New IPM Research and Extension Projects, 2010
Scientists confront pest threats to children, honey bees, and crops
The Northeast Regional IPM Competitive Grants Program funds research, extension, and education projects that help to solve pest problems while reducing risks to human health and the environment. In 2010, the program awarded approximately $580,000 to support seven projects:
Sustainable Management of the Small Hive Beetle, an Emerging Pest of Honey Bees (D. Gruner, Univ. of Maryland). This joint research-extension project aims to provide a sustainable strategy for controlling the small hive beetle (Aethina tumida), an invasive pest that infests honey bee colonies and carries pathogens that may contribute to colony collapse disorder. Project leaders will develop, evaluate and demonstrate new tactics for disrupting the pest's life cycle by integrating traps, biorational organic-compatible pesticides, and biological control with insect-pathogenic nematodes.
Building IPM Capacity in Childcare and Early Educational Environments (L. Garling and E. Rajotte, Pennsylvania State Univ.). This extension project aims to reduce risks to young children by increasing the use of IPM in early educational settings. Project leaders will develop innovative, targeted IPM programming for childcare professionals, facilities managers, pest management professionals, and extension educators to foster partnerships among these groups and reach new audiences.
Decision Support System for Tomato and Potato Late Blight (W. Fry, Cornell Univ.). The goal of this research is to help growers use fungicides more efficiently to manage late blight in both potato and tomato production. Project leaders will expand and improve a web-based, interactive Decision Support System to help growers identify high-risk conditions, select fungicides with lower environmental impact, and improve the timing of applications.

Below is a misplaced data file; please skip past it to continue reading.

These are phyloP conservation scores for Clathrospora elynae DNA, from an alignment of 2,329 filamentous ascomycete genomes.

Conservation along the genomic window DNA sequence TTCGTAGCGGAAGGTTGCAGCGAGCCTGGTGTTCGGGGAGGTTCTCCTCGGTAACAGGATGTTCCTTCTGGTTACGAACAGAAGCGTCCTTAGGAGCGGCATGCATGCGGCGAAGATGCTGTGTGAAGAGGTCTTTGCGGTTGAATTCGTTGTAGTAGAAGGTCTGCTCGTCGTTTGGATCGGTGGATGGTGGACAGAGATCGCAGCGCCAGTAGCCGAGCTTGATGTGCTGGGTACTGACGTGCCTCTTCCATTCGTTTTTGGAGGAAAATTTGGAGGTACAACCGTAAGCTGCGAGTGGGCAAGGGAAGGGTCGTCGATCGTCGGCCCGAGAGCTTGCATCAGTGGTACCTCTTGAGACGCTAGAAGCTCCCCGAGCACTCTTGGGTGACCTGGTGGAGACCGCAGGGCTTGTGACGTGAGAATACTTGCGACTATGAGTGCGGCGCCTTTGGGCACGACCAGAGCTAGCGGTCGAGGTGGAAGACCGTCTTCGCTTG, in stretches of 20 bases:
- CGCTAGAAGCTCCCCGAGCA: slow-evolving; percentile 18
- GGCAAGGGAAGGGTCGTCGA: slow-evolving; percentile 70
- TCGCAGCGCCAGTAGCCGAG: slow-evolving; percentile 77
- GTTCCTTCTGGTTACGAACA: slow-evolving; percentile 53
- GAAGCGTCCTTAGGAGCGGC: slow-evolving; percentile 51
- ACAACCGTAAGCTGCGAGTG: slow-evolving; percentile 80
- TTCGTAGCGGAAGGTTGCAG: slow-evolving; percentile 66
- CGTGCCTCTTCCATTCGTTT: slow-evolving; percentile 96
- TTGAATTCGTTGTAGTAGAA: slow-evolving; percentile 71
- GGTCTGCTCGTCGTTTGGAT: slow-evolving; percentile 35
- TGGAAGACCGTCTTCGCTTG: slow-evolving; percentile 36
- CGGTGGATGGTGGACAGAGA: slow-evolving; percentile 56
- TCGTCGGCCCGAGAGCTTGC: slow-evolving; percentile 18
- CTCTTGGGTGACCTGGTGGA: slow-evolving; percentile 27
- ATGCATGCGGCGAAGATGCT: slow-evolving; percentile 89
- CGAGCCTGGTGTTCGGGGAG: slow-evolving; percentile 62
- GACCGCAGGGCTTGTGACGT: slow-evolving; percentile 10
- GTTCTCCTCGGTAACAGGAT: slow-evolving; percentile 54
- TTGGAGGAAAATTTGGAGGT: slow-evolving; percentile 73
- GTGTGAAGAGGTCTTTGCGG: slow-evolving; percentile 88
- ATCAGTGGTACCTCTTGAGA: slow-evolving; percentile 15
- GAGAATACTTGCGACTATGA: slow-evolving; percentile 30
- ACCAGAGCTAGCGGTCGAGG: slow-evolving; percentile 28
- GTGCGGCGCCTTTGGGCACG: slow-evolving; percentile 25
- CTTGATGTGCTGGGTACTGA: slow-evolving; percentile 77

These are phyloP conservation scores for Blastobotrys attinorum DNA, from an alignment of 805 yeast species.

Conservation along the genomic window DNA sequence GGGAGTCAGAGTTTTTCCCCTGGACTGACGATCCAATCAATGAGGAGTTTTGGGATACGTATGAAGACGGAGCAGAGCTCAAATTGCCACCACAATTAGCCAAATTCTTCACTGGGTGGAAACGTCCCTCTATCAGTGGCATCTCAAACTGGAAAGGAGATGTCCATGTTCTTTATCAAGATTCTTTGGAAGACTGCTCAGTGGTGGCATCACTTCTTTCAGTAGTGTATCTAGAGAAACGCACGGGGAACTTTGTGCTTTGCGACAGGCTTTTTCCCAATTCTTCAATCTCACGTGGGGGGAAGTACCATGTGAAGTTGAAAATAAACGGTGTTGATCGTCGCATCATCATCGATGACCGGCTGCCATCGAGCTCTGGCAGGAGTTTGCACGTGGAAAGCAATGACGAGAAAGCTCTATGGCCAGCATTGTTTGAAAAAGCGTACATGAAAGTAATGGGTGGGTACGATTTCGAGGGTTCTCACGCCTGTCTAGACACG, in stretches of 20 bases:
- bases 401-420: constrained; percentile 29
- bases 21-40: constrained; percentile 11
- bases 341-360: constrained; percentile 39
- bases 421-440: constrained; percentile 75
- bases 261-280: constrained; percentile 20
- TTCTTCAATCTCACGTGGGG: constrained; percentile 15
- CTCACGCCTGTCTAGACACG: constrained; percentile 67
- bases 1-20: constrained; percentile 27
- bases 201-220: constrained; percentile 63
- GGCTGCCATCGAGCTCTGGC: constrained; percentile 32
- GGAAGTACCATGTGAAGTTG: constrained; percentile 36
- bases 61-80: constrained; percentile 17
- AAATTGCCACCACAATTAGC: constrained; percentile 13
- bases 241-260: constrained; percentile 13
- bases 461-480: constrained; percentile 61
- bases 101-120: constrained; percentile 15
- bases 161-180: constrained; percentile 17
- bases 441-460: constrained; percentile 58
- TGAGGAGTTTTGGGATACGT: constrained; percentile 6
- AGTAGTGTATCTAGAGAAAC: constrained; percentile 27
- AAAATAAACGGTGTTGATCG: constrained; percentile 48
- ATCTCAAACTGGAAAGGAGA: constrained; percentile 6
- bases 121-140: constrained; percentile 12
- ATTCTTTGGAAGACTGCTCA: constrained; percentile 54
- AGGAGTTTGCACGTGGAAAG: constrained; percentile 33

Development of a Baculovirus for Winter Moth IPM (J. Elkinton, Univ. of Massachusetts). This project will explore whether a naturally occurring biopesticide can help to control winter moth (Operophtera brumata), an invasive pest that damages northeastern apple and blueberry crops. Researchers will test the use of a pest-specific virus that could augment the effectiveness of the winter moth's natural enemies and thus control this pest without harming beneficial insects like honey bees.
Habitat and Resource Management to Enhance Biological Control in Greenhouses (J. Nyrop, Cornell Univ.). The goal of this project is to improve the effectiveness of biological control for western flower thrips, a damaging greenhouse pest that is vulnerable to a mite predator called Amblysieus swirskii. By artificially creating conditions that will help the mite thrive on plants that need its protection, project leaders hope to set the stage for commercial-scale trials of a safe, sustainable approach to thrips control.
Improved Timing of Control for the Grape Berry Moth, Using a Degree-Day Model (M. Saunders, Pennsylvania State Univ.). The grape berry moth (Paralobesia viteana) is the most destructive direct pest of grapes, and recent late-season infestations have caused numerous loads to be rejected at juice processing plants. Leaders of this project aim to update predictive models that would help growers improve the timing of insecticide applications and enable the effective use of low risk compounds for controlling this pest.
A Trap Crop System for Managing Tarnished Plant Bug Damage in Northeast Strawberries (G. Loeb, Cornell Univ.). This project will assess whether spring-flowering canola (Brassica napus) can be an effective trap crop for intercepting overwintered adult tarnished plant bugs before they become established in strawberry crops. Project leaders will use small-plot trials on research farms to quantify reductions in crop damage, followed by farm trials to assess the commercial feasibility of the technique.
Learn more about these projects by searching the Northeastern IPM Center's project database.
— by ELIZABETH MYERS
The Northeastern IPM Center promotes integrated pest management for reducing risks to human health and the environment. If republishing our news, please acknowledge the source (“From Northeast IPM Insights”) along with a link to our website.